Minnesota men charged with supporting ISIS scouted O'Hare

An ABC7 I-Team Investigation
CHICAGO (WLS) -- Six Minnesota men charged with providing support to ISIS had their eyes on O'Hare Airport as a gateway to Syria according to federal investigators.

Federal law enforcement officials say the men were part of a group trying to get to Syria to link up with ISIS. Tonight investigators say the plan involved an O'Hare scouting mission, a reconnaissance trip in and out of Chicago to see if O'Hare might be the most effective gateway to Syria.

Click here to read the full complaint.

The six in custody tonight in Minneapolis are Somali-Americans, said to have been recruited by ISIS leaders overseas to join the jihad.

"To be clear, we have a terror-recruiting problem in Minnesota," said Andrew Luger, U.S. Attorney for Minnesota

Luger isn't alone. From Minneapolis to Chicago, the upper Midwest is a recruiting center for Islamic State terrorists.

In Syria, ISIS leaders have an effective template in place, using social media to recruit young Muslim-American men. Once ISIS has them on the hook, authorities say they convince them to make their way to Syria.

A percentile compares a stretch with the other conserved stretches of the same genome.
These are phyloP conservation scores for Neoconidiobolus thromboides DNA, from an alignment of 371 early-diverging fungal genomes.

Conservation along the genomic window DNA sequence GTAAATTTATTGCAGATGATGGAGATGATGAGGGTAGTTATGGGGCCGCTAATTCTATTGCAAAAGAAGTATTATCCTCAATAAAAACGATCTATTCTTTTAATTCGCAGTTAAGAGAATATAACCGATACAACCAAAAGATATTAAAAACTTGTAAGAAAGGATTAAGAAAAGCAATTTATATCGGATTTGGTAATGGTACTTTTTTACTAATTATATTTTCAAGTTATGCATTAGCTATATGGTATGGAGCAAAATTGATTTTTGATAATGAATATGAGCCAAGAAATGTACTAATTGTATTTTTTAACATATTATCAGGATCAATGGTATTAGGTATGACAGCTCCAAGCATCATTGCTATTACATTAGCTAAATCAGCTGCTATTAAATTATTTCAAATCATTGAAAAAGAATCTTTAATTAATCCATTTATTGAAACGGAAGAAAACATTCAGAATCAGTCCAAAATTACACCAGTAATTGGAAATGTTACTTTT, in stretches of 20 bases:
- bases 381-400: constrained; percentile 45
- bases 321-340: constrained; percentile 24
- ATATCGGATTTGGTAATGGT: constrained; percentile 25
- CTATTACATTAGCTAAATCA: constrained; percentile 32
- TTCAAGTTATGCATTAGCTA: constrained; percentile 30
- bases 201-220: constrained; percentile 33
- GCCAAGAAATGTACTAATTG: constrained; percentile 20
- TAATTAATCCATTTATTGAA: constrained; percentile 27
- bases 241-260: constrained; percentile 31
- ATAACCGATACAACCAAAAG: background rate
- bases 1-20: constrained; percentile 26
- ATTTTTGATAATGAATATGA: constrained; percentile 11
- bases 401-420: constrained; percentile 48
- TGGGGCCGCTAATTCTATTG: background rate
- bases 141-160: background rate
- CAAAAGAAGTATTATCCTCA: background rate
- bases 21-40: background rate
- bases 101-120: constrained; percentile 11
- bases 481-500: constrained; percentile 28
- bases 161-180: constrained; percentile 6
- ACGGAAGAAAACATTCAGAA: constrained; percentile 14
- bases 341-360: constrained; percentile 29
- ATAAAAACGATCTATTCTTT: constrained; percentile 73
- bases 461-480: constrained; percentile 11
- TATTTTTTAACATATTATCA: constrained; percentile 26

"They have tried to leave the United States from our airport here in Minnesota, from JFK Airport in New York, by bus, by car, and by any means possible," Luger said.

And through O'Hare in Chicago, say federal prosecutors.

According to these federal court records, the six men charged in the latest case relied upon an operative identified only by the initials Y.J., who last June flew from Minneapolis to O'Hare on what they call "a trial run" to determine if there would be any difficulty getting on an aircraft and taking a trip to Syria.

Y.J. is now believed to be in Syria along with an apparent top recruit for ISIS, Minneapolis-bred Somali Abdi Nur who is just 18 years old, about the same age as the six arrested today whom he was trying to recruit to come and join him overseas.

"What is remarkable about this case is that nothing stopped these defendants from pursuing their goal," Luger said. "They never stopped plotting another way to get to Syria to join ISIL. They were not confused young men. They were not easily influenced. These were focused men intent on joining a terrorist organization by any means possible."
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